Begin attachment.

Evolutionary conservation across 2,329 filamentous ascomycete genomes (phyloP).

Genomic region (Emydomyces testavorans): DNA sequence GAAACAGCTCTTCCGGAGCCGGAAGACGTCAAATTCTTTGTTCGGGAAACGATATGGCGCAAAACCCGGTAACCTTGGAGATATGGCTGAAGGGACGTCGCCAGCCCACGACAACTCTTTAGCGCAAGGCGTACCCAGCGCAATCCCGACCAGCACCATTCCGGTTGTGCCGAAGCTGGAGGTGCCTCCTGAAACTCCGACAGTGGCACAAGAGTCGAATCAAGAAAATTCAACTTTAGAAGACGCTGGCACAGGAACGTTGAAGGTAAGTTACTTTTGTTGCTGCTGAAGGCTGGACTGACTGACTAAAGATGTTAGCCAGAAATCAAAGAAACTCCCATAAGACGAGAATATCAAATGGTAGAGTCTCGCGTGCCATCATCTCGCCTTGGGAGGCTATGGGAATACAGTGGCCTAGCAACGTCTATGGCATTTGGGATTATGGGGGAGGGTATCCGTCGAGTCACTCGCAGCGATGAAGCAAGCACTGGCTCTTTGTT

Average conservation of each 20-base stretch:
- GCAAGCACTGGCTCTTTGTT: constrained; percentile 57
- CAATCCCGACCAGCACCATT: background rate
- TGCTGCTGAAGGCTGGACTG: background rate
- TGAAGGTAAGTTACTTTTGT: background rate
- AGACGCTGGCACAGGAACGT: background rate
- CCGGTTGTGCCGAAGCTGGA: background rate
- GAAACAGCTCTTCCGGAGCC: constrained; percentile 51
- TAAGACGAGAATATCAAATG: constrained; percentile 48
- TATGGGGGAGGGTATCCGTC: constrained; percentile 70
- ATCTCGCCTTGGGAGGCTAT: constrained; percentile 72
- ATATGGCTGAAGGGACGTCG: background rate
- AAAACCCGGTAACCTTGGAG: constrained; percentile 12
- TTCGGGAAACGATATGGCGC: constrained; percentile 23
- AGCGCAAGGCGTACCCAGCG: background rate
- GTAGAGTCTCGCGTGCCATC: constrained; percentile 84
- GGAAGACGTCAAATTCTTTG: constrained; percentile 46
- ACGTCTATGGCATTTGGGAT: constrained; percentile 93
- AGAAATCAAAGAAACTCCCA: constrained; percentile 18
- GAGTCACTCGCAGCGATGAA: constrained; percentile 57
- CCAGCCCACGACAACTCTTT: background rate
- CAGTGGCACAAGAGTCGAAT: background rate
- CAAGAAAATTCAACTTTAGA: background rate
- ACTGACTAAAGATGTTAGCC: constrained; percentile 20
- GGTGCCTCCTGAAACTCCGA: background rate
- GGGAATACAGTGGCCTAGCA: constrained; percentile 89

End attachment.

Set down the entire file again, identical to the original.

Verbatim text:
Evolutionary conservation across 2,329 filamentous ascomycete genomes (phyloP).

Genomic region (Emydomyces testavorans): DNA sequence GAAACAGCTCTTCCGGAGCCGGAAGACGTCAAATTCTTTGTTCGGGAAACGATATGGCGCAAAACCCGGTAACCTTGGAGATATGGCTGAAGGGACGTCGCCAGCCCACGACAACTCTTTAGCGCAAGGCGTACCCAGCGCAATCCCGACCAGCACCATTCCGGTTGTGCCGAAGCTGGAGGTGCCTCCTGAAACTCCGACAGTGGCACAAGAGTCGAATCAAGAAAATTCAACTTTAGAAGACGCTGGCACAGGAACGTTGAAGGTAAGTTACTTTTGTTGCTGCTGAAGGCTGGACTGACTGACTAAAGATGTTAGCCAGAAATCAAAGAAACTCCCATAAGACGAGAATATCAAATGGTAGAGTCTCGCGTGCCATCATCTCGCCTTGGGAGGCTATGGGAATACAGTGGCCTAGCAACGTCTATGGCATTTGGGATTATGGGGGAGGGTATCCGTCGAGTCACTCGCAGCGATGAAGCAAGCACTGGCTCTTTGTT

Average conservation of each 20-base stretch:
- GCAAGCACTGGCTCTTTGTT: constrained; percentile 57
- CAATCCCGACCAGCACCATT: background rate
- TGCTGCTGAAGGCTGGACTG: background rate
- TGAAGGTAAGTTACTTTTGT: background rate
- AGACGCTGGCACAGGAACGT: background rate
- CCGGTTGTGCCGAAGCTGGA: background rate
- GAAACAGCTCTTCCGGAGCC: constrained; percentile 51
- TAAGACGAGAATATCAAATG: constrained; percentile 48
- TATGGGGGAGGGTATCCGTC: constrained; percentile 70
- ATCTCGCCTTGGGAGGCTAT: constrained; percentile 72
- ATATGGCTGAAGGGACGTCG: background rate
- AAAACCCGGTAACCTTGGAG: constrained; percentile 12
- TTCGGGAAACGATATGGCGC: constrained; percentile 23
- AGCGCAAGGCGTACCCAGCG: background rate
- GTAGAGTCTCGCGTGCCATC: constrained; percentile 84
- GGAAGACGTCAAATTCTTTG: constrained; percentile 46
- ACGTCTATGGCATTTGGGAT: constrained; percentile 93
- AGAAATCAAAGAAACTCCCA: constrained; percentile 18
- GAGTCACTCGCAGCGATGAA: constrained; percentile 57
- CCAGCCCACGACAACTCTTT: background rate
- CAGTGGCACAAGAGTCGAAT: background rate
- CAAGAAAATTCAACTTTAGA: background rate
- ACTGACTAAAGATGTTAGCC: constrained; percentile 20
- GGTGCCTCCTGAAACTCCGA: background rate
- GGGAATACAGTGGCCTAGCA: constrained; percentile 89